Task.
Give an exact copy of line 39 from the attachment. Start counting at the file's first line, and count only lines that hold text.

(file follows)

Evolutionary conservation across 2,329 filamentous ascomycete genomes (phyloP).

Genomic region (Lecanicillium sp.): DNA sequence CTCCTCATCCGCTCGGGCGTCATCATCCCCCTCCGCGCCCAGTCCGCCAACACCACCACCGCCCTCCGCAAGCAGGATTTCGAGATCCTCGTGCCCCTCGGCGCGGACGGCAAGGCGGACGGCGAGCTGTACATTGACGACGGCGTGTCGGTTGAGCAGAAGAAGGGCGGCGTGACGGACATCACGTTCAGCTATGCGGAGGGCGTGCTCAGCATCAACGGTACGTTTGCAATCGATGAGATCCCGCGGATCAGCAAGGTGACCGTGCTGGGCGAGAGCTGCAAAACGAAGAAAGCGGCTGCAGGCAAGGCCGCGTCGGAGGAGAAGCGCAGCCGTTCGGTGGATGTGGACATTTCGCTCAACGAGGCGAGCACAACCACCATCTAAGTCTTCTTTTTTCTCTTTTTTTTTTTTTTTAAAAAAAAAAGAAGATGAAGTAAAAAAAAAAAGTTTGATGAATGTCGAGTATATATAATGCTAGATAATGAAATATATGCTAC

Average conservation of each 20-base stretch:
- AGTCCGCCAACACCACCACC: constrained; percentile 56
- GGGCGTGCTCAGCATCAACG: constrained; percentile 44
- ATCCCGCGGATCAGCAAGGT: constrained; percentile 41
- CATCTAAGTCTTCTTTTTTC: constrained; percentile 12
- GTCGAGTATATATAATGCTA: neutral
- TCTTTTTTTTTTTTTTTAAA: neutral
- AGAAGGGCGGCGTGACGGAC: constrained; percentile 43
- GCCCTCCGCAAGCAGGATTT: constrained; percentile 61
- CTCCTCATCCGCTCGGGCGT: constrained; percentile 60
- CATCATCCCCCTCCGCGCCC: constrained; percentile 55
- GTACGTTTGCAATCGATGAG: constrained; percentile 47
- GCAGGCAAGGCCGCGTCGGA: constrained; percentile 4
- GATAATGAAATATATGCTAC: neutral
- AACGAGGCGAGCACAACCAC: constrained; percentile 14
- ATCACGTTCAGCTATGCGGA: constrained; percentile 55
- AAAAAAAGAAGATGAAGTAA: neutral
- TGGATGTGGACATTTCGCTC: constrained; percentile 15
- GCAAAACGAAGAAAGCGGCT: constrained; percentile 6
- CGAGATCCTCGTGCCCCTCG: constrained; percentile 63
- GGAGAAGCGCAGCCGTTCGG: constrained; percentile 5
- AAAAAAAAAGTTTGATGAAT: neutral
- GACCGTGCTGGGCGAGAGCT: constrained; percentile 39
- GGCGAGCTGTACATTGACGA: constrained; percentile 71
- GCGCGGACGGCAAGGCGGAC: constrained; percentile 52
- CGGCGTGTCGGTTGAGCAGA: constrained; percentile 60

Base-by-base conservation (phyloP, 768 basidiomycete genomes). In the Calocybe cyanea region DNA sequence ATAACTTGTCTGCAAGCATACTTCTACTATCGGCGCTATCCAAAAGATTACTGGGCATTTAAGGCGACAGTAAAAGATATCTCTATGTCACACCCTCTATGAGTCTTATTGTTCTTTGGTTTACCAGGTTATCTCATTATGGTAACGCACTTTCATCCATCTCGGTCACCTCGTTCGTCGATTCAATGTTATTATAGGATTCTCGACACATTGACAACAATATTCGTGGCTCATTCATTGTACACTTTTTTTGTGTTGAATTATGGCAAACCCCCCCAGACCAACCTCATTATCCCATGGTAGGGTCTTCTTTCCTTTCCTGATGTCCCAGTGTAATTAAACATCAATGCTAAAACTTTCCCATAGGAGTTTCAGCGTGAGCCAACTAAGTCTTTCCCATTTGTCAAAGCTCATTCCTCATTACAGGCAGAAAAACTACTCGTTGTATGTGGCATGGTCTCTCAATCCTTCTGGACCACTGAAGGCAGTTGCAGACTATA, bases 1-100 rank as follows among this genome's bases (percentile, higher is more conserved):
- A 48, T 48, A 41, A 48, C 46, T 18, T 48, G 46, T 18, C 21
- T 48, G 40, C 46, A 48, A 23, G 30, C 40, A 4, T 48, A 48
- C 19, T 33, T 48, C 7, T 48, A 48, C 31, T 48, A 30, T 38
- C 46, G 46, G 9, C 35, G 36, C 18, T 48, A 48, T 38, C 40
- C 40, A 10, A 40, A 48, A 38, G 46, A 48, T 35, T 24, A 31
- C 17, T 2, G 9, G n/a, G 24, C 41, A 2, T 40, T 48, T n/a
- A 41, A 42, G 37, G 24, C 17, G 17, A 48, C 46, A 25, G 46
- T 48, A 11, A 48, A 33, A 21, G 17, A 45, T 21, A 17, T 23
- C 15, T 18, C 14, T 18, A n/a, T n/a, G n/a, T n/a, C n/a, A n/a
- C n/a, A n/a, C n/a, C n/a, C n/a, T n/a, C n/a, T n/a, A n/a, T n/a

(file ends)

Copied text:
- C n/a, A n/a, C n/a, C n/a, C n/a, T n/a, C n/a, T n/a, A n/a, T n/a